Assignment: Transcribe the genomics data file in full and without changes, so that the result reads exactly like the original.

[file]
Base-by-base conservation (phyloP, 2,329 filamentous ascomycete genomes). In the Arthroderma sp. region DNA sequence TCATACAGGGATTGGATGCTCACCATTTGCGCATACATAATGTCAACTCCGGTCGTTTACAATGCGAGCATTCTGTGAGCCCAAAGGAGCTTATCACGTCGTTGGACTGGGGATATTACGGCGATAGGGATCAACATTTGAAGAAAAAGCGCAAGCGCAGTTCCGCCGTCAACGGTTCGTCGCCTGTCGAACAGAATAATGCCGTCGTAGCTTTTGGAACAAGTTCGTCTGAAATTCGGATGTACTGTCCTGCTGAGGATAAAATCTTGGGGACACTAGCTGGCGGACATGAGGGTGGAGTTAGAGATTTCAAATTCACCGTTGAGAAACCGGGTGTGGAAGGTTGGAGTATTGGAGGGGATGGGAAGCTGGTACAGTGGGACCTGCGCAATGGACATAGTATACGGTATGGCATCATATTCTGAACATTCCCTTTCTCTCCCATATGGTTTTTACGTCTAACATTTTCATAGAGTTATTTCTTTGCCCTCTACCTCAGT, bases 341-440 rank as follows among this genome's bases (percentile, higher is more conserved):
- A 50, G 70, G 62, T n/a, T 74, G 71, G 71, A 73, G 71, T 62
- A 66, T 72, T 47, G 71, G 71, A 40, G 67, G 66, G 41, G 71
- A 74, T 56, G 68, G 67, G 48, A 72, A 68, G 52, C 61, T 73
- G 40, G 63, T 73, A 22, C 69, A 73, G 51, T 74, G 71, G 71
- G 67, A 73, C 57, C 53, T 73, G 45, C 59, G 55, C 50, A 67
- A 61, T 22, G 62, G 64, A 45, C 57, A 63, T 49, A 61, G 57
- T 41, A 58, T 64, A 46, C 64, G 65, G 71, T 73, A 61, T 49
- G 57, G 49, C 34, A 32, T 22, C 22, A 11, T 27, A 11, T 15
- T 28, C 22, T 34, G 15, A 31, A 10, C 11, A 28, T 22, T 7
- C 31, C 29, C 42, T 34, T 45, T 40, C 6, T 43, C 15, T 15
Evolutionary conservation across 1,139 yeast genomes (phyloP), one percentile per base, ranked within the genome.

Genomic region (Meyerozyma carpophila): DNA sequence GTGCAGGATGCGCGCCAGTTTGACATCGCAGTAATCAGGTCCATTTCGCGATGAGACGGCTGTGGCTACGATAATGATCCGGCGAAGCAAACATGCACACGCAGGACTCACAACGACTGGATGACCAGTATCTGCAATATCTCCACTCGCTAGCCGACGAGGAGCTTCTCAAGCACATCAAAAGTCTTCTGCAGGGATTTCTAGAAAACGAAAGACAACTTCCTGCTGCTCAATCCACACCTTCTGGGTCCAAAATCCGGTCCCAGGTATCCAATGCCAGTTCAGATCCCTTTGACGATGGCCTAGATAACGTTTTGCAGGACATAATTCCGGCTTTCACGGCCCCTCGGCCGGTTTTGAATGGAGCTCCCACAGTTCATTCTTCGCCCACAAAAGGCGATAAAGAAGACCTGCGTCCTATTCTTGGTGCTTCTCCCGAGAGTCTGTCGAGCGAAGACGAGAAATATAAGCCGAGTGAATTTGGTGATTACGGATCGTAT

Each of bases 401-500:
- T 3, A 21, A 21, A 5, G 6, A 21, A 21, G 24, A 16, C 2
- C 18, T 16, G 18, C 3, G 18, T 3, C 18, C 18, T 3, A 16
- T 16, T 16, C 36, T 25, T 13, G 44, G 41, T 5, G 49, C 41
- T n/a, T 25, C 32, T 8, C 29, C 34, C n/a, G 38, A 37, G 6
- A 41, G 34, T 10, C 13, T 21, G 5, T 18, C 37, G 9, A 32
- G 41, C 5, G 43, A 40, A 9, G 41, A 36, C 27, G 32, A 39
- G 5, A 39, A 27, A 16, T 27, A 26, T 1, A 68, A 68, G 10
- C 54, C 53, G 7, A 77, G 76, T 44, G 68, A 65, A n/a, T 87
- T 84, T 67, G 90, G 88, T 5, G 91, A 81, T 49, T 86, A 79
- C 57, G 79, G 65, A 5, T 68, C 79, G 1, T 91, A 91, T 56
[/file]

Base-by-base conservation (phyloP, 2,329 filamentous ascomycete genomes). In the Arthroderma sp. region DNA sequence TCATACAGGGATTGGATGCTCACCATTTGCGCATACATAATGTCAACTCCGGTCGTTTACAATGCGAGCATTCTGTGAGCCCAAAGGAGCTTATCACGTCGTTGGACTGGGGATATTACGGCGATAGGGATCAACATTTGAAGAAAAAGCGCAAGCGCAGTTCCGCCGTCAACGGTTCGTCGCCTGTCGAACAGAATAATGCCGTCGTAGCTTTTGGAACAAGTTCGTCTGAAATTCGGATGTACTGTCCTGCTGAGGATAAAATCTTGGGGACACTAGCTGGCGGACATGAGGGTGGAGTTAGAGATTTCAAATTCACCGTTGAGAAACCGGGTGTGGAAGGTTGGAGTATTGGAGGGGATGGGAAGCTGGTACAGTGGGACCTGCGCAATGGACATAGTATACGGTATGGCATCATATTCTGAACATTCCCTTTCTCTCCCATATGGTTTTTACGTCTAACATTTTCATAGAGTTATTTCTTTGCCCTCTACCTCAGT, bases 341-440 rank as follows among this genome's bases (percentile, higher is more conserved):
- A 50, G 70, G 62, T n/a, T 74, G 71, G 71, A 73, G 71, T 62
- A 66, T 72, T 47, G 71, G 71, A 40, G 67, G 66, G 41, G 71
- A 74, T 56, G 68, G 67, G 48, A 72, A 68, G 52, C 61, T 73
- G 40, G 63, T 73, A 22, C 69, A 73, G 51, T 74, G 71, G 71
- G 67, A 73, C 57, C 53, T 73, G 45, C 59, G 55, C 50, A 67
- A 61, T 22, G 62, G 64, A 45, C 57, A 63, T 49, A 61, G 57
- T 41, A 58, T 64, A 46, C 64, G 65, G 71, T 73, A 61, T 49
- G 57, G 49, C 34, A 32, T 22, C 22, A 11, T 27, A 11, T 15
- T 28, C 22, T 34, G 15, A 31, A 10, C 11, A 28, T 22, T 7
- C 31, C 29, C 42, T 34, T 45, T 40, C 6, T 43, C 15, T 15
Evolutionary conservation across 1,139 yeast genomes (phyloP), one percentile per base, ranked within the genome.

Genomic region (Meyerozyma carpophila): DNA sequence GTGCAGGATGCGCGCCAGTTTGACATCGCAGTAATCAGGTCCATTTCGCGATGAGACGGCTGTGGCTACGATAATGATCCGGCGAAGCAAACATGCACACGCAGGACTCACAACGACTGGATGACCAGTATCTGCAATATCTCCACTCGCTAGCCGACGAGGAGCTTCTCAAGCACATCAAAAGTCTTCTGCAGGGATTTCTAGAAAACGAAAGACAACTTCCTGCTGCTCAATCCACACCTTCTGGGTCCAAAATCCGGTCCCAGGTATCCAATGCCAGTTCAGATCCCTTTGACGATGGCCTAGATAACGTTTTGCAGGACATAATTCCGGCTTTCACGGCCCCTCGGCCGGTTTTGAATGGAGCTCCCACAGTTCATTCTTCGCCCACAAAAGGCGATAAAGAAGACCTGCGTCCTATTCTTGGTGCTTCTCCCGAGAGTCTGTCGAGCGAAGACGAGAAATATAAGCCGAGTGAATTTGGTGATTACGGATCGTAT

Each of bases 401-500:
- T 3, A 21, A 21, A 5, G 6, A 21, A 21, G 24, A 16, C 2
- C 18, T 16, G 18, C 3, G 18, T 3, C 18, C 18, T 3, A 16
- T 16, T 16, C 36, T 25, T 13, G 44, G 41, T 5, G 49, C 41
- T n/a, T 25, C 32, T 8, C 29, C 34, C n/a, G 38, A 37, G 6
- A 41, G 34, T 10, C 13, T 21, G 5, T 18, C 37, G 9, A 32
- G 41, C 5, G 43, A 40, A 9, G 41, A 36, C 27, G 32, A 39
- G 5, A 39, A 27, A 16, T 27, A 26, T 1, A 68, A 68, G 10
- C 54, C 53, G 7, A 77, G 76, T 44, G 68, A 65, A n/a, T 87
- T 84, T 67, G 90, G 88, T 5, G 91, A 81, T 49, T 86, A 79
- C 57, G 79, G 65, A 5, T 68, C 79, G 1, T 91, A 91, T 56